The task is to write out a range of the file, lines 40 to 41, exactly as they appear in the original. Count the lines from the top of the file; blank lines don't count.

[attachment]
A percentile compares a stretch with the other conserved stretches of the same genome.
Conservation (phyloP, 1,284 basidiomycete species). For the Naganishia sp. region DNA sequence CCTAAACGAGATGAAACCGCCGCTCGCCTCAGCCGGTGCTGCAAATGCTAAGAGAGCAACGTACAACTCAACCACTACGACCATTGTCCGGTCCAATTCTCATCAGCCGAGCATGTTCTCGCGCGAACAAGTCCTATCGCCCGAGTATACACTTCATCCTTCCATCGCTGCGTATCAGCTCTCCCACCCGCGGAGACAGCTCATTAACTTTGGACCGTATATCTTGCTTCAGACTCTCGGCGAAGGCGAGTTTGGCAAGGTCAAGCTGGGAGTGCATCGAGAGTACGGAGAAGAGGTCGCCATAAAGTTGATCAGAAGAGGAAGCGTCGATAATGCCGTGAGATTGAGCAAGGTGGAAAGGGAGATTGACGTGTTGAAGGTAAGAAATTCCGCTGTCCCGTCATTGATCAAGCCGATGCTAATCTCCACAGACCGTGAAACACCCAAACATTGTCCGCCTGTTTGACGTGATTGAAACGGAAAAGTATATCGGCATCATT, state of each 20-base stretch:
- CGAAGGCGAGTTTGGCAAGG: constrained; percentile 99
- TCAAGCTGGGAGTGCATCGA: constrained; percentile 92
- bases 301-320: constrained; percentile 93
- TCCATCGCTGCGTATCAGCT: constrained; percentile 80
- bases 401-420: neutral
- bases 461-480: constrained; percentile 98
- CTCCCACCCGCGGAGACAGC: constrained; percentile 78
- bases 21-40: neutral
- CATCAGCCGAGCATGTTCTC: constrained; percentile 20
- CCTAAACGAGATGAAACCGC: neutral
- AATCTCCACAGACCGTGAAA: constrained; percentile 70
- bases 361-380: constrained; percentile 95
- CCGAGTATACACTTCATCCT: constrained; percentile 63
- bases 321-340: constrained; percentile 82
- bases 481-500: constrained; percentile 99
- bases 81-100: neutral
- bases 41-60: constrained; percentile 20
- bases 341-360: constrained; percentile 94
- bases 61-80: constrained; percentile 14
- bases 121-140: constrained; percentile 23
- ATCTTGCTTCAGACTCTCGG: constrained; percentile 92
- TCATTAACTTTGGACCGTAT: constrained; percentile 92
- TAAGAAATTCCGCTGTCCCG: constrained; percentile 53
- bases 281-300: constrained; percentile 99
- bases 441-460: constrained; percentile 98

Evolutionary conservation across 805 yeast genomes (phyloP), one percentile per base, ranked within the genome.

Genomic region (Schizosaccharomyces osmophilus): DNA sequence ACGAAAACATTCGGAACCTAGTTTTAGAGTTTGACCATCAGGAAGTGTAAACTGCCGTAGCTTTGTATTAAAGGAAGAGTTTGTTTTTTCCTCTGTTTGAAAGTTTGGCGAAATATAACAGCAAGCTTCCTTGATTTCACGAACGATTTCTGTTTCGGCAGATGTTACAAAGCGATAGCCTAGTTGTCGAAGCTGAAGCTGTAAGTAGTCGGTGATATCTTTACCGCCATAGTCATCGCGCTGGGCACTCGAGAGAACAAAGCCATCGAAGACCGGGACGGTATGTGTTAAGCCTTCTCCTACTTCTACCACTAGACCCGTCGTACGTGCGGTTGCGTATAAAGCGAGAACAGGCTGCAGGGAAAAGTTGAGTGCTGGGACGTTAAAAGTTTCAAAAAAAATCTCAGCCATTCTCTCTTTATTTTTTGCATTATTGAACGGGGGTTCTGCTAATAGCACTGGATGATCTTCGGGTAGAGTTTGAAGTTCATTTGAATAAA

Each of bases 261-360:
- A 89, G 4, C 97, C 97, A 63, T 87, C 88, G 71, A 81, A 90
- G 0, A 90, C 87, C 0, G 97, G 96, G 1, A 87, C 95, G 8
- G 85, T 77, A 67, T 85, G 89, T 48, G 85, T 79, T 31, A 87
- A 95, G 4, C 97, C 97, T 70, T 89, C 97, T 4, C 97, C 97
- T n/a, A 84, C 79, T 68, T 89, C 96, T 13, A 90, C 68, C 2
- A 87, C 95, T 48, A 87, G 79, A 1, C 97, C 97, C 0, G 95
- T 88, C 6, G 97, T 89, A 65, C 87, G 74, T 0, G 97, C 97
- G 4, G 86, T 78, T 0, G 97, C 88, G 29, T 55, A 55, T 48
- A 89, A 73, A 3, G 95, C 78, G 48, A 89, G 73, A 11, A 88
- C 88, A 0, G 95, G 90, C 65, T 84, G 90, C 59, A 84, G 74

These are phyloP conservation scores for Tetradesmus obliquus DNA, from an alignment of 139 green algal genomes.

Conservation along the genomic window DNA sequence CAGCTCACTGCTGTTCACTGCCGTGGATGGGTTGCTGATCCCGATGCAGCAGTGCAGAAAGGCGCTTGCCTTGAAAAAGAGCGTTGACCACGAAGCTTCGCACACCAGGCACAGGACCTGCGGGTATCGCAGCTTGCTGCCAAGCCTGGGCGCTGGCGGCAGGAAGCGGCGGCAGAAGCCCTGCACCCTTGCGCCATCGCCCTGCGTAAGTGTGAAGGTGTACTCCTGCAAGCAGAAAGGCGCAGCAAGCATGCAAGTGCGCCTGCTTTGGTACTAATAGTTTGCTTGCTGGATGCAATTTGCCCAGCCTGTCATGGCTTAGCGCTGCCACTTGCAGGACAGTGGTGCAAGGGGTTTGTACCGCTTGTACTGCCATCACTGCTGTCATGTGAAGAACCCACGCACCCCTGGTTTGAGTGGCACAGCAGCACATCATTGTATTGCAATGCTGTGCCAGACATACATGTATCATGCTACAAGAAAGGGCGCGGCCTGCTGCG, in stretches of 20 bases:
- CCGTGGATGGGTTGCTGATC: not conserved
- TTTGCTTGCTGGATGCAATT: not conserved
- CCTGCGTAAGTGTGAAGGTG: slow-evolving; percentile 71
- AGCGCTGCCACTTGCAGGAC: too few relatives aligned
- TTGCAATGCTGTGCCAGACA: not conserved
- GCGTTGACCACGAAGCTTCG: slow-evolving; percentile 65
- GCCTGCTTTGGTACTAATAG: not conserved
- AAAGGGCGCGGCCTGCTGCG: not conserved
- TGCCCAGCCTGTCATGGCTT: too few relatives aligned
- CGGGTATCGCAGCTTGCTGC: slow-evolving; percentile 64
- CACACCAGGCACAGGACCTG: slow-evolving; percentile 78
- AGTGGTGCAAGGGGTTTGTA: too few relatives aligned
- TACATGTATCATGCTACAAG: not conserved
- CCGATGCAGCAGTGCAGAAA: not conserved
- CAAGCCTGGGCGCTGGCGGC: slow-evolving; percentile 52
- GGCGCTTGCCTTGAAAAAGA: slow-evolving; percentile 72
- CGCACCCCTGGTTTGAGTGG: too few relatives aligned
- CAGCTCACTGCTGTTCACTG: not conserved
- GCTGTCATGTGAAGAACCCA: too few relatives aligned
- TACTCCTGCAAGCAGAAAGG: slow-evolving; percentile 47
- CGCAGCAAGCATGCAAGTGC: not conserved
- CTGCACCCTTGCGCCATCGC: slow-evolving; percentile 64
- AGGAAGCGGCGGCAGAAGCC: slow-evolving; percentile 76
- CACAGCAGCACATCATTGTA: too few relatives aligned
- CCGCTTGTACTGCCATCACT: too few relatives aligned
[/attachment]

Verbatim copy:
- C 88, A 0, G 95, G 90, C 65, T 84, G 90, C 59, A 84, G 74

These are phyloP conservation scores for Tetradesmus obliquus DNA, from an alignment of 139 green algal genomes.